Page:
These days it’s pretty easy to get a quick farming 101, or lend a hand at a rooftop or community garden plot.
But if you really want the nuts and bolts of raising a real bed of greens, Just Food has now launched a pilot Farm School for city dwellers. The non-profit, which promotes city CSAs, chicken coops and other urban food justice projects, has enlisted its network of farmers, gardeners and others to teach us not only how to grow food here throughout the year, but also how to get that fresh food into more hands.
The fall session runs September 7 through November 13, and applications are due Monday. It will include classes in “season extension” (like late-season use of hoop houses, cold frames and such), “preparing for winter” (seed saving, garlic planting, food preservation) and “small farm planning and design,” where you’ll acquire the acumen to turn that plot into a successful community space or business.
Winter’s the time to take on topics like mapping the city’s growing spaces and access to fresh food, as you will over their winter 2012 session. There’s even a course that looks at “NYC as an ecosystem” that’ll take you back to Native America to understand our current watershed and soil space. With spring comes lessons in botany, growing soil, and propagation, like managing micro-climates, and summer’s all about building, irrigation, crop management (including deciding which crops work best here) and tackling native pests with organic treatments.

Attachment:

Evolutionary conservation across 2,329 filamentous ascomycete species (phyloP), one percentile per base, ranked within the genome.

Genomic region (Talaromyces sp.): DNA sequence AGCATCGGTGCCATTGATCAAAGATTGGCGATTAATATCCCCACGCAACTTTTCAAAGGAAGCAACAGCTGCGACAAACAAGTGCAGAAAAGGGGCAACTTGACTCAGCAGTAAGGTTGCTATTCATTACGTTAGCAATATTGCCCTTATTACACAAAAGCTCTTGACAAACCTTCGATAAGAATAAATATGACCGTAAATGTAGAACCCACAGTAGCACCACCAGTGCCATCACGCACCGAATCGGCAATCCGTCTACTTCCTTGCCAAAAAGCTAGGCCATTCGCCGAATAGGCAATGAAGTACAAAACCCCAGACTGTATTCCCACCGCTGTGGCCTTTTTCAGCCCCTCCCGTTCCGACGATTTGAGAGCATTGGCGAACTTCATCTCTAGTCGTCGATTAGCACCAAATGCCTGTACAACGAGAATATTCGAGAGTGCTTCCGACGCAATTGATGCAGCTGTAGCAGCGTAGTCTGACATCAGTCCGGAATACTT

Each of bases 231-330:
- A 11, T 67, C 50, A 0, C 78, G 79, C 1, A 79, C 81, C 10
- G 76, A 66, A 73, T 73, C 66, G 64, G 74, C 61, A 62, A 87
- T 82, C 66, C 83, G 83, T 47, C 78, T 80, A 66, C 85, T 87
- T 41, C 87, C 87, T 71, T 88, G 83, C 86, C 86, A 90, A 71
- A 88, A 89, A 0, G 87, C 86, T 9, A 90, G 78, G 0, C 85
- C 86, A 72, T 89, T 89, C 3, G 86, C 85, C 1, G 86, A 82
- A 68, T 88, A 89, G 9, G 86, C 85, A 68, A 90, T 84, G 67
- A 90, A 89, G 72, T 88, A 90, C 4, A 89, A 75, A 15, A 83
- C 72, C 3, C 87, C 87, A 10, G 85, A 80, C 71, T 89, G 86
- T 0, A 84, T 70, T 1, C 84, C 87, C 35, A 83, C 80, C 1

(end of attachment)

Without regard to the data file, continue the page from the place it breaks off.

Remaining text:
You could take these classes individually, or in November, sign up for a two-year track to get certified in urban agriculture with a concentration in things like teaching, enterprise, husbandry or culinary arts. You can find all the all the specifics about the fall session, classes or certification in this downloadable application booklet or through their website. Note that there’s also a payment plan based on your income, because this is Just Food and they don’t like seeing anyone go hungry.